Artist R. Luke DuBois spent more time than anyone ever should hanging out on 21 dating sites including Match.com and AdultFriendFinder.com. Why? In order to learn more about who we Americans really are and how we define ourselves. DuBois didn't set out looking for the usual dull facts like our income levels, industries, homes, and ages. Instead, he opted to dig in a bit more and get to the heart of people from place to place.
Here are some of the more interesting things DuBois learned in his study. Kinky, shy, brave, dutiful, you might be surprised what words the people in your hometown used most to describe themselves ...
... facts and figures, interesting and useful as they may be, are not really us. What if, instead of seeing our country though the lens of income, we knew where people said they were shy? What if, instead of looking at whether we own or rent our homes, we looked at what people do on a Saturday night? What if, instead of tallying ancestry or the type of industry in which we work, we found out what kind of person we want to love?
Yes, indeed -- what if?
DuBois compiled the adjectives that online daters used to describe themselves and then dropped them onto a map, according to the daters' zip codes. State by state and city by city, all kinds of quirky self-defining information began to bubble to the surface.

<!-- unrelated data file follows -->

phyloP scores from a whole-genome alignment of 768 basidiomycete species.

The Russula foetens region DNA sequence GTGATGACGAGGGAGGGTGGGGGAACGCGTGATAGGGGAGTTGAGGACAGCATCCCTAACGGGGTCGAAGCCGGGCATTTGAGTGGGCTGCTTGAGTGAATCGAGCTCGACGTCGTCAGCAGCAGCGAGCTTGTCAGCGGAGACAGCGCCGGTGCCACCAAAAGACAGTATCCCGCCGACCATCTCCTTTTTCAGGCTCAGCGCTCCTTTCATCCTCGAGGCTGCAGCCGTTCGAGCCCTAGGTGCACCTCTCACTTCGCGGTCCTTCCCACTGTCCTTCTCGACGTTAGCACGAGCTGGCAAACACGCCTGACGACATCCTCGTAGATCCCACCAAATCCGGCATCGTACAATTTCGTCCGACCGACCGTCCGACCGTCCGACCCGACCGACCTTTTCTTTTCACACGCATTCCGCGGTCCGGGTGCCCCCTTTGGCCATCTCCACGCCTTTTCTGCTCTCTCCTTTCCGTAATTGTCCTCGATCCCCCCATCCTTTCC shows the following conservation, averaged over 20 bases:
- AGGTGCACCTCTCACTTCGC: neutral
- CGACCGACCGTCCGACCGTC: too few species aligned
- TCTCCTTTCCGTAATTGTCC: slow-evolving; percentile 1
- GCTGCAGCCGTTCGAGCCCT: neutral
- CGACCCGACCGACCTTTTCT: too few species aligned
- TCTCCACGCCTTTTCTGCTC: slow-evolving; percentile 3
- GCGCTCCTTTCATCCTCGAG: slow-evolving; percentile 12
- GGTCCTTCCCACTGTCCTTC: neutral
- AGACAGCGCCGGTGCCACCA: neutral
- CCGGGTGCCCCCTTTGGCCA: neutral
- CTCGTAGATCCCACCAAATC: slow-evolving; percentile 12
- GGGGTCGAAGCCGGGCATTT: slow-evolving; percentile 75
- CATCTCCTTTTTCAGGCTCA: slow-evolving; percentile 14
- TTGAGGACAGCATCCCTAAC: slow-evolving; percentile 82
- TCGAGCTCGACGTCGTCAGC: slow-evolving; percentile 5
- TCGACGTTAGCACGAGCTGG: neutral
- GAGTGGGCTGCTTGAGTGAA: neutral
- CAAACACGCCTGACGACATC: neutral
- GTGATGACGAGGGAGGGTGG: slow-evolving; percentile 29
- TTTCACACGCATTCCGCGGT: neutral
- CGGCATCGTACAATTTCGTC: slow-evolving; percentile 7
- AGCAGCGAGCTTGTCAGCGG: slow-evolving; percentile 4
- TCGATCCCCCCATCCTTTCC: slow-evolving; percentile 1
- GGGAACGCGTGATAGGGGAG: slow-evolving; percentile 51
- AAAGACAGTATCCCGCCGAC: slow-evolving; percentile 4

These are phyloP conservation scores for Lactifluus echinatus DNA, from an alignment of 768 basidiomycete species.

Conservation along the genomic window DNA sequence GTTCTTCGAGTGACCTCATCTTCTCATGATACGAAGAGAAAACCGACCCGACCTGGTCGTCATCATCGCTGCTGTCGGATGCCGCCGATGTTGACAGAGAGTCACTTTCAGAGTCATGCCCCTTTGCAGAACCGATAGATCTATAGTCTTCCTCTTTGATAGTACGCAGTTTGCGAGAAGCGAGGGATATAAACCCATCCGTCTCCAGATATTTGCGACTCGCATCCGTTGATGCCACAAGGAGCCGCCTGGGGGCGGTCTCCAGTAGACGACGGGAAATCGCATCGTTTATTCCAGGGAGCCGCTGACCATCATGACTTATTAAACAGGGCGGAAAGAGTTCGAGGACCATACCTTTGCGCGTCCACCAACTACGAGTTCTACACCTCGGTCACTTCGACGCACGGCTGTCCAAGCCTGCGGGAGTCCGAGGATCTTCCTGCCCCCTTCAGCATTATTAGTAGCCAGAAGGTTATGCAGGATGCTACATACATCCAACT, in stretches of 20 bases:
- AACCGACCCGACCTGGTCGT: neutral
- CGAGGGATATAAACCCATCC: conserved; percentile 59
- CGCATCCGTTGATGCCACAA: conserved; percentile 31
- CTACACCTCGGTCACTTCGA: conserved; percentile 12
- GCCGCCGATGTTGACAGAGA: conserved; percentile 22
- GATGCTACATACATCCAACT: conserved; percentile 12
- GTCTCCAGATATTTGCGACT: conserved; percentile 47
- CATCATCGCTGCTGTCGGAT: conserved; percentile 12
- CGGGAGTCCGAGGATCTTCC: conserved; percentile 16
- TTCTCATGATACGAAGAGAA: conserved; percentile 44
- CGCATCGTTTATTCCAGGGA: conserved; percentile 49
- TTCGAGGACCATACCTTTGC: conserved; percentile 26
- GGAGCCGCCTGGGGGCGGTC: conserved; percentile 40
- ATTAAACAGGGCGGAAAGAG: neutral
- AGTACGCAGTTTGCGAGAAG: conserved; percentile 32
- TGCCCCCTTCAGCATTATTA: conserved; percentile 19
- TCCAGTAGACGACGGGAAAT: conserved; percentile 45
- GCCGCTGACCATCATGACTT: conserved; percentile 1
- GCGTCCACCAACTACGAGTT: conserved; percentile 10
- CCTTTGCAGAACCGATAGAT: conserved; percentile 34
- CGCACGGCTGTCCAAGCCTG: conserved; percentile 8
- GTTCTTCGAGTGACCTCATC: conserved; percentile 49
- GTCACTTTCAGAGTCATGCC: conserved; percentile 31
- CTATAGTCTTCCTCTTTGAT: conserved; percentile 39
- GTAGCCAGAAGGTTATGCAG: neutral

- In L.A., you might find Dutiful Xenophobic Actors
- In San Francisco, Flamboyant Mouthwatering Immortals
- Head to Queens if you're big on XXX and PhDs
- In the Bronx, watch out for Hustlers and PMS (or oh my, Hustlers with PMS!)
- You just might find Brave Unkempt Bookkeepers in Mississippi
- Don't miss the Happy Hardworking Divas in Texas
- Utah is where you can score a Swell Scorching Mormon
- And if getting Kinky is your thing, be sure to pay a visit to Northeastern Iowa
DuBois' maps contain 20,262 unique words. He analyzed the online dating profiles of 19,095,414 single Americans. Check out DuBois' map for yourself and see who the people in your hometown think they are.
What adjectives do the people in your town most self-identify with, according to DuBois' map?
Image via R. Luke DuBois